Learn more about the requirements for driving in Puerto Rico and find out about a few unexpected road rules that will keep drivers on their toes.
A North American driver's license is valid in Puerto Rico, and driving rules are the same as they are in the United States. Roads in more populated areas are kept in good condition, and gas is reasonably priced. Roads outside of populated areas can be rough and winding, especially through the mountain regions, but rarely will you find roads hazardous or impassable.
While most driving procedures and road signs will be familiar, the exception is the stop sign. The red six-sided figure will look familiar but will contain the Spanish word "pare" rather than stop. Road markers are posted in kilometers, but speed limits are still in miles per hour. Traffic is extremely crowded and hectic in and around San Juan and a few of the other largest cities, so it's important to stay alert. Car theft is a problem in these more heavily populated areas as well, so keep an eye out, and use any security devices provided with your rental car when driving in Puerto Rico.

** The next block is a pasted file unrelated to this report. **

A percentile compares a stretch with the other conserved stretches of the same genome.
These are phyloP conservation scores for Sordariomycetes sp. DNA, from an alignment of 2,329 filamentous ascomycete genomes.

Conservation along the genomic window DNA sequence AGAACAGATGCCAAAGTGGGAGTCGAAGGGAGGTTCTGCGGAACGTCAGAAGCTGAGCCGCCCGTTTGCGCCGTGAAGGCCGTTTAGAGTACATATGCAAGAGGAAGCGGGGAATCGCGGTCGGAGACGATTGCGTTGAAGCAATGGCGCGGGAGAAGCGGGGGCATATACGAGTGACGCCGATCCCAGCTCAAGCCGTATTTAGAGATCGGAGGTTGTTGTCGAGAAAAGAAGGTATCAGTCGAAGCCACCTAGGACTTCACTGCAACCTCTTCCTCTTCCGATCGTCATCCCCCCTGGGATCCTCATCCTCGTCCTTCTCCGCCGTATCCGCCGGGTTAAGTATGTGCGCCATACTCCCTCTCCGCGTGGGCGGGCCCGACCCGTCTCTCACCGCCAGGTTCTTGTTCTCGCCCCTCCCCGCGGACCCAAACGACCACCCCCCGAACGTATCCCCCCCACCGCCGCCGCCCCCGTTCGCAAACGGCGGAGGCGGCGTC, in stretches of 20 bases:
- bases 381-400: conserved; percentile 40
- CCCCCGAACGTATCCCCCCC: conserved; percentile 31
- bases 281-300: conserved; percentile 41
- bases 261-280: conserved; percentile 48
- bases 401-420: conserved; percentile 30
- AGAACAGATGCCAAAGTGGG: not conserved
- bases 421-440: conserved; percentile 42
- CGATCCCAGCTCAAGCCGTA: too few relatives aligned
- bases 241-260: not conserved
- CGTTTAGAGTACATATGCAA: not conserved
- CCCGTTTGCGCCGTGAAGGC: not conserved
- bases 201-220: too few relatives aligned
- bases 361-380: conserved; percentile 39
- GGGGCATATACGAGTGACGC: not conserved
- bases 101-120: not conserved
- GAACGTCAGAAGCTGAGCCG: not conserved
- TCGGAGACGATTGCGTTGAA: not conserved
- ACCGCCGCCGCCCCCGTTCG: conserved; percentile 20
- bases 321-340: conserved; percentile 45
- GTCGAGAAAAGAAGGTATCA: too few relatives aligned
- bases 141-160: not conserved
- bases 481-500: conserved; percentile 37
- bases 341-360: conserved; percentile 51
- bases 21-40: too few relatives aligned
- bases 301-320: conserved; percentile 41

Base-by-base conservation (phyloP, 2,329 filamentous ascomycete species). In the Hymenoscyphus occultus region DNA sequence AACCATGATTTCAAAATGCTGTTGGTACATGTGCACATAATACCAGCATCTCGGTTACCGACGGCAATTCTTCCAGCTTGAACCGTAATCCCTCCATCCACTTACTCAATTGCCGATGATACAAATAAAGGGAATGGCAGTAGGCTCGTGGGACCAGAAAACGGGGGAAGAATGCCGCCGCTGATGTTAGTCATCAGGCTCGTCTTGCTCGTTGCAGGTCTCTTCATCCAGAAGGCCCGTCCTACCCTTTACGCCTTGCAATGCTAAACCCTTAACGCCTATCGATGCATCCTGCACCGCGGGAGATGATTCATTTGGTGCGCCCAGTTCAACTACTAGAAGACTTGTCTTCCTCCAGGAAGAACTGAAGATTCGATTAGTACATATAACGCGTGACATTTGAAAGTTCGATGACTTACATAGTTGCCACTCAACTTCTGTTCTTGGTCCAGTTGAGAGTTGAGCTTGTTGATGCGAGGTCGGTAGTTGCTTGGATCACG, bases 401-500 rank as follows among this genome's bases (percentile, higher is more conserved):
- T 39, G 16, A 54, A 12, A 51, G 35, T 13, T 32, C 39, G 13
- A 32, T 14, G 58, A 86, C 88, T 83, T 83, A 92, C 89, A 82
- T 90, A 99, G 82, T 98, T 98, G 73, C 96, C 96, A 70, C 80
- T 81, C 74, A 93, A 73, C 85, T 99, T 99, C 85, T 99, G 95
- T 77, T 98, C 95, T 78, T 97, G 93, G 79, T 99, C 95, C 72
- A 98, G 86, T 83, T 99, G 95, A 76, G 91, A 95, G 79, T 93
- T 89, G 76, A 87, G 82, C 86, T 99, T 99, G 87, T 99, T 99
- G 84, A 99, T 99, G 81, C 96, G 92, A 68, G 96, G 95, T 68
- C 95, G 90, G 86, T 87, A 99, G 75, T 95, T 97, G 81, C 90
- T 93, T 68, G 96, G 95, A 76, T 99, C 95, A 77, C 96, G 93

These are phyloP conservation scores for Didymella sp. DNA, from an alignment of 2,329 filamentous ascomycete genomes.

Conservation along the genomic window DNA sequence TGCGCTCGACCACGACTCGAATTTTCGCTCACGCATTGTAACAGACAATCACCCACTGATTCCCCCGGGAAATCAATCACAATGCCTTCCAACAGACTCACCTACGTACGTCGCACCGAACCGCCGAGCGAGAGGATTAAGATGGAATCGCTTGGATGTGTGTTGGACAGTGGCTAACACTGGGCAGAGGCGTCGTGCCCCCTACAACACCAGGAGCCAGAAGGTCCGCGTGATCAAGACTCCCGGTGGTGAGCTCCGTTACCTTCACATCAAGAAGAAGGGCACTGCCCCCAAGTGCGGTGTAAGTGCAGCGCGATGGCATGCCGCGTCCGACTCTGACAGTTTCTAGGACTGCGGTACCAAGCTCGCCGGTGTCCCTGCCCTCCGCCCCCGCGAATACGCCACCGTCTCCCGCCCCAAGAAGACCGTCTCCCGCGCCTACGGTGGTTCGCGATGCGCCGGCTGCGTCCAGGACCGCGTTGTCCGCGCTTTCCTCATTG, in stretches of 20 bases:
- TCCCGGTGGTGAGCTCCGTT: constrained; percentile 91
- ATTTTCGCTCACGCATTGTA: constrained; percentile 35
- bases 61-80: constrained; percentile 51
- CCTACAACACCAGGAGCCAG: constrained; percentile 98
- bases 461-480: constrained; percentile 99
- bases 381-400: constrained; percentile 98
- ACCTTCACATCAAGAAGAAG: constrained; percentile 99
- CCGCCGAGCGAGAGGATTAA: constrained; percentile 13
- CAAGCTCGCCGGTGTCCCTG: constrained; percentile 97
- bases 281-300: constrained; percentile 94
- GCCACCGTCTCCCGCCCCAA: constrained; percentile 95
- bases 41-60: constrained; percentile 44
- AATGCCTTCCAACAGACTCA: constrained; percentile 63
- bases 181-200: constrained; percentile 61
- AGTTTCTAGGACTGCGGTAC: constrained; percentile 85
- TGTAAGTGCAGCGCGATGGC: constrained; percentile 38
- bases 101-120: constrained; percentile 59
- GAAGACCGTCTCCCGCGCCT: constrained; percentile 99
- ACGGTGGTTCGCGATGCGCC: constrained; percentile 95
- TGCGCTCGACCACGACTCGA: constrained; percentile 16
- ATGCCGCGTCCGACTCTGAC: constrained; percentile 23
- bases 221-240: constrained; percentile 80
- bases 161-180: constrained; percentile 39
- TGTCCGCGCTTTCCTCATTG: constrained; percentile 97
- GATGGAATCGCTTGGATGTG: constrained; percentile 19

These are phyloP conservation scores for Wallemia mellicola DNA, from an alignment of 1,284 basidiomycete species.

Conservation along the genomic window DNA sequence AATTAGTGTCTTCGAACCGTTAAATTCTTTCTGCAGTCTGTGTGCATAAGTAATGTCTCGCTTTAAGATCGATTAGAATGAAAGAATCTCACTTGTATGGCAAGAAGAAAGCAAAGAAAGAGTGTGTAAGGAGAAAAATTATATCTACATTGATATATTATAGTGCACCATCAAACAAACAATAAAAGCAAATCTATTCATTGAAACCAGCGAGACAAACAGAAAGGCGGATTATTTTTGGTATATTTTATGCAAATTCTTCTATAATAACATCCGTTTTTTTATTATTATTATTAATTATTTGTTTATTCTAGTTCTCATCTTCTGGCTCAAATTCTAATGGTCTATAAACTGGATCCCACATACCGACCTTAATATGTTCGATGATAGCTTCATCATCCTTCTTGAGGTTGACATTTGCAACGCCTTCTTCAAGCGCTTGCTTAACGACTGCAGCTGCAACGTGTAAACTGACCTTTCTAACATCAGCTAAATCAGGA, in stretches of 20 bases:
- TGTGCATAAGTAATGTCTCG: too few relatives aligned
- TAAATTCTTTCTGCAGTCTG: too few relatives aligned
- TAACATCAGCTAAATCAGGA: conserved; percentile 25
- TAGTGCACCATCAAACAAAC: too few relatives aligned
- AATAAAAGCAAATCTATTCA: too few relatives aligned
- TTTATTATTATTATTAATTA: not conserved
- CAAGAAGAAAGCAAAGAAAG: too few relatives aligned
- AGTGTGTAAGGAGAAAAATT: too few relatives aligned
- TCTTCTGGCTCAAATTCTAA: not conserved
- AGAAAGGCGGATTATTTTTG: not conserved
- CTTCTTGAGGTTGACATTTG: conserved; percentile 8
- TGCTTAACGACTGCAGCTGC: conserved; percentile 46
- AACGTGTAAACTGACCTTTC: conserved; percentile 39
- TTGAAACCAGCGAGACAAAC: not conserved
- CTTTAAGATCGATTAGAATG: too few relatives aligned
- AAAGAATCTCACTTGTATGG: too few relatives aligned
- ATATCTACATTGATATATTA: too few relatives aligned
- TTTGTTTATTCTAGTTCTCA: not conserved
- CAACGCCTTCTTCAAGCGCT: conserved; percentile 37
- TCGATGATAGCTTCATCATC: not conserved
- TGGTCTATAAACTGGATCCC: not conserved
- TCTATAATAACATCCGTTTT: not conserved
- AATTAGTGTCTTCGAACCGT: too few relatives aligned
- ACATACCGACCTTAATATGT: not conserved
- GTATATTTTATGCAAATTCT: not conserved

Getting around Puerto Rico is not limited to driving on your own. If you'd rather not take on the stress of driving in a foreign country, consider using the public bus system. American tourists will find the bus system in Puerto Rico to be close to what they are used to back home, and note that this is the cheapest option available on the island. If you don't want to wait around for buses to come by, taxis are an option as well.
Driving in Puerto Rico is easy for most visitors because they will find conditions to be close to what they are used to back home. Still, take the time to familiarize yourself with local laws and routes before getting behind the wheel and you'll be in for a smooth ride.
Help us improve! We welcome your corrections and suggestions.